Broadband and telecom

Internet economy: New framework for an open Internet agreed at OECD

 

29/06/2011 - OECD governments and other stakeholders have created a new framework to promote a more transparent, open Internet at a two-day meeting in Paris.

 

The new principles, agreed by OECD member governments, business representatives and technical experts, aim to advance the debate on Internet governance. They underline the benefits that today’s light-touch, flexible regulation has brought in driving innovation and economic growth.

 

Meeting at the OECD in Paris, participants underlined the need to maintain the open, decentralised design of the Internet. This model, which includes governments, business, civil society and the technical community in a so-called multi-stakeholder approach, has been key to the Internet’s rapid growth and impact.

 

“The Internet has achieved global interconnection without the development of any international regulatory regime. The development of such a formal regulatory regime could risk undermining its growth,” according to the communiqué.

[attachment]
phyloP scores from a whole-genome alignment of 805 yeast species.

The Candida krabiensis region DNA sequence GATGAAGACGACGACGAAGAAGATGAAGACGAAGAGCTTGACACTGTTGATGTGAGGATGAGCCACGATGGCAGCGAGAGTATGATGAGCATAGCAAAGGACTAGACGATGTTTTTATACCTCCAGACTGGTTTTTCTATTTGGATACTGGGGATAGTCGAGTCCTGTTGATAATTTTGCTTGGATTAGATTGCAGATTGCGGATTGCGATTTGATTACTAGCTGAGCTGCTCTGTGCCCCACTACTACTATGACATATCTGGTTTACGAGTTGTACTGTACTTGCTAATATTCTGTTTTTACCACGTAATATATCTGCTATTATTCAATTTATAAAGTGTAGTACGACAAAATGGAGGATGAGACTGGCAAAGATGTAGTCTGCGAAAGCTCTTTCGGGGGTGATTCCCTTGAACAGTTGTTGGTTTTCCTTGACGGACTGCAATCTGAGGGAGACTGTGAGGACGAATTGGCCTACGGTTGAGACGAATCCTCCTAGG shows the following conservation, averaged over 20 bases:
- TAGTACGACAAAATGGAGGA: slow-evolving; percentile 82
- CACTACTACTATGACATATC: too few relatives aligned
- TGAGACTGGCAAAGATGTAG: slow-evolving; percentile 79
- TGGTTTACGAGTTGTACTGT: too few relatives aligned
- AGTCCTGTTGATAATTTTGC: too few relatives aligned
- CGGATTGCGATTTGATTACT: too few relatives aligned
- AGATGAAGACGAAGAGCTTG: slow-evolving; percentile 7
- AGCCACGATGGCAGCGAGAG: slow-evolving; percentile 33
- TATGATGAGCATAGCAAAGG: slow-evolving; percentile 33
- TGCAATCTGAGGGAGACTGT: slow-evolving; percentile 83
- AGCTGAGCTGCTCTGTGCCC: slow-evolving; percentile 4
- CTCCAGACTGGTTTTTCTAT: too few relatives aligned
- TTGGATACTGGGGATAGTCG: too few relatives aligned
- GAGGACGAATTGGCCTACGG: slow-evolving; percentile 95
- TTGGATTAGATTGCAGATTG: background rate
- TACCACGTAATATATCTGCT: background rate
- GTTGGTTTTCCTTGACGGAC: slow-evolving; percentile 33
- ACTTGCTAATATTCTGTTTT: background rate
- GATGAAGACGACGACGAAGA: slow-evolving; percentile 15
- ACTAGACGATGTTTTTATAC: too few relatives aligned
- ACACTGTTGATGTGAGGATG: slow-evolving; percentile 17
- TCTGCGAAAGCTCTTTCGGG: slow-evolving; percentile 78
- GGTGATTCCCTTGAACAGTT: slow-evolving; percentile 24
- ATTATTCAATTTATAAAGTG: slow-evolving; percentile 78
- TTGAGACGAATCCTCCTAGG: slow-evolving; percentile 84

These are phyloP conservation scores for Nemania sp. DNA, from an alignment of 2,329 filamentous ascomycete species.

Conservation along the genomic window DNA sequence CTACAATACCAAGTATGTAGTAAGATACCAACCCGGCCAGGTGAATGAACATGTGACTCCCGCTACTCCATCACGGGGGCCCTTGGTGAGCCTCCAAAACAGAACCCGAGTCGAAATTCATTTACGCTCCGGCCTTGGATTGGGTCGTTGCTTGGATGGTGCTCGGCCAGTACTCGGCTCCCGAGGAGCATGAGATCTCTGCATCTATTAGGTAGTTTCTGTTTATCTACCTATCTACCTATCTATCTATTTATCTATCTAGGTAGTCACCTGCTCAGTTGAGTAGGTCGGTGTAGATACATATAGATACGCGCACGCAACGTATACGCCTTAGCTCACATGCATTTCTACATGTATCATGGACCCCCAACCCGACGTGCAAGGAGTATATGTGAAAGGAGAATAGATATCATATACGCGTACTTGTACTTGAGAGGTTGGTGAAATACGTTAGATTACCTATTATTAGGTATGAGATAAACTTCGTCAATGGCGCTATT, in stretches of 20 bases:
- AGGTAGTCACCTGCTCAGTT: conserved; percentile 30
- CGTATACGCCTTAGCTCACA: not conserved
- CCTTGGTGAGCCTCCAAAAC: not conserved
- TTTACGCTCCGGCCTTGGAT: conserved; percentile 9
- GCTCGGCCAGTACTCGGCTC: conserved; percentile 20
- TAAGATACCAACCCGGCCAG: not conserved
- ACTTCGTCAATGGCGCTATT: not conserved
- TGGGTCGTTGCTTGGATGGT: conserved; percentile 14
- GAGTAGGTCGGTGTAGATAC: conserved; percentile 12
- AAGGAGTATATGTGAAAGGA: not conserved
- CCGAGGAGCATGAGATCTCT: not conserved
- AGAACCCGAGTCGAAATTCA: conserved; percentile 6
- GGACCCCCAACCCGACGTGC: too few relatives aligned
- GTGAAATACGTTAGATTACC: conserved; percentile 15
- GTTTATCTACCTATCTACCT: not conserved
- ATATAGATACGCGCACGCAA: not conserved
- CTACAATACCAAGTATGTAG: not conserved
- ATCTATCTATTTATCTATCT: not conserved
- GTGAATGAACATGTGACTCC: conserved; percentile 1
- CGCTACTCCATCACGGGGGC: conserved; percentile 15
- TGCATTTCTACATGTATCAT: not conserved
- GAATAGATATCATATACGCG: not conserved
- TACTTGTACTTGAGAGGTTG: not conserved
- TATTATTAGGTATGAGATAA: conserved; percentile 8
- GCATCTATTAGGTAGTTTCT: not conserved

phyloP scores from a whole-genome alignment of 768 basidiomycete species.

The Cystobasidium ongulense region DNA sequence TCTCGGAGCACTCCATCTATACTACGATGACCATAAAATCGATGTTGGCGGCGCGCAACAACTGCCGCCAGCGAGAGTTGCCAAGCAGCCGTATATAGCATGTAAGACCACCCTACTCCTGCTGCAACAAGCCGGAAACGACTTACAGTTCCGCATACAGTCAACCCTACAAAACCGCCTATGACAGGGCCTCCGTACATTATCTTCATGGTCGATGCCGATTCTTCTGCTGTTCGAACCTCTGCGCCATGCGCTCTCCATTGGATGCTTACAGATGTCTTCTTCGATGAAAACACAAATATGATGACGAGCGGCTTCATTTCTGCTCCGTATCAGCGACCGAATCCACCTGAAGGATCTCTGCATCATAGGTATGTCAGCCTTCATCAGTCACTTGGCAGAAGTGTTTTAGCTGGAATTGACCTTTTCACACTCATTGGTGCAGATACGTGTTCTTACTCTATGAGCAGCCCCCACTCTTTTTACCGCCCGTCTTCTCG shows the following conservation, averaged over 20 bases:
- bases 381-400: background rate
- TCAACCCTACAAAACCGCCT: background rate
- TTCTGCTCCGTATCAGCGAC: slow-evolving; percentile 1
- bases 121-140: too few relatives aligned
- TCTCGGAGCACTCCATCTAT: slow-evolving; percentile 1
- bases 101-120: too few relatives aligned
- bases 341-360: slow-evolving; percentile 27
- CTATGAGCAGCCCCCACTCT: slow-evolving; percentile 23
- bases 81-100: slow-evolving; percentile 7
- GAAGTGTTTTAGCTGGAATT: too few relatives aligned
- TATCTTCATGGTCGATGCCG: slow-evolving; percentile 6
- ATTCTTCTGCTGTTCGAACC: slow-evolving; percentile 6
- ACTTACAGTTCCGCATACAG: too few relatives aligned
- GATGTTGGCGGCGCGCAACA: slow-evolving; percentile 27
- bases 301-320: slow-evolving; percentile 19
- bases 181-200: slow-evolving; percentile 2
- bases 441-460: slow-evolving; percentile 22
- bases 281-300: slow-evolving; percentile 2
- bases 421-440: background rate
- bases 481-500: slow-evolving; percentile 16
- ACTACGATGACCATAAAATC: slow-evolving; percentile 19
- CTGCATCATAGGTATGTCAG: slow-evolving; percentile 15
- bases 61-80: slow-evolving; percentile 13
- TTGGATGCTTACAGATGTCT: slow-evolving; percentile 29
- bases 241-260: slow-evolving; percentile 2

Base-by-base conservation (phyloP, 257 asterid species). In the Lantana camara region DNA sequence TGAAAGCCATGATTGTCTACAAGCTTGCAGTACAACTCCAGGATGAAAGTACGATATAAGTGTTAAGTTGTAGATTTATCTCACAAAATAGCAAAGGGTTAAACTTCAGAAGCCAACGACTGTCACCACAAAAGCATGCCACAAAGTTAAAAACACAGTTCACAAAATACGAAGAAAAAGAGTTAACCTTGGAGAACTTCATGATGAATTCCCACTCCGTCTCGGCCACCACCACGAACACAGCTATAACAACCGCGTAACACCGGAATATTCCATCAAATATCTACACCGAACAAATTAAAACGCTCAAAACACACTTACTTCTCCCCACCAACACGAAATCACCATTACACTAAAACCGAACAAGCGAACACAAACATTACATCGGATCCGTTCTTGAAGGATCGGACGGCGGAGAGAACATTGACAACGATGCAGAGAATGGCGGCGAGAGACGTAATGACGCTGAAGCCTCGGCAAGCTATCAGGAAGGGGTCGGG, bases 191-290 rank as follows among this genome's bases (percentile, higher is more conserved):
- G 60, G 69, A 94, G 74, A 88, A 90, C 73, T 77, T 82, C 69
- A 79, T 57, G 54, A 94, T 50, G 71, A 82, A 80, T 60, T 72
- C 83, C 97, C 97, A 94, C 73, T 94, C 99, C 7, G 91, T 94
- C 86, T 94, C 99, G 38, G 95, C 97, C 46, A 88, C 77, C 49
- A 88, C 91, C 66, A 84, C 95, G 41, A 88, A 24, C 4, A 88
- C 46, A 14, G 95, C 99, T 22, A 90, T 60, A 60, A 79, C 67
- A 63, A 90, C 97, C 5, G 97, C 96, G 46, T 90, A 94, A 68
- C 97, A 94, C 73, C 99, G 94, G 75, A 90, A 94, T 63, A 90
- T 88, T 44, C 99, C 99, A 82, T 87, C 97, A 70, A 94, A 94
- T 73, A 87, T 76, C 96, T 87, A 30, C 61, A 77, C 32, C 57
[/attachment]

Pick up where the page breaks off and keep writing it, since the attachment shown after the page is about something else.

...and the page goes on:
Participants also recognised that the Internet economy’s success depends upon the free flow of information, which should be promoted and protected. Governments should improve their efforts to protect personal data, the freedom of expression, and other fundamental rights online.

 

Looking ahead, they said countries must develop and promote high-speed broadband access to reap the full benefits of an Internet economy. Governments have a key role to play in spurring demand for broadband, particularly in areas such as education, health, energy distribution and transport.

 

The full communiqué is available here

Vint Cerf, Vice President and Chief Internet Evangelist at Google, and one of the founders of the Internet, talks about the 3 big issues facing the Internet and some of the exciting developments happening now.

  

Tim Berners-Lee, Director of the World Wide Web Consortium and inventor of the World Wide Web, talks about the challenges ahead and why an open Internet is key to its continuing success.

 

For further information, journalists should contact Dimitri Ypsilanti of the OECD’s Information, Communications and Consumer Policy division (Dimitri.ypsilanti@oecd.org or tel. + 33 1 45 24 94 42).

 

 

 

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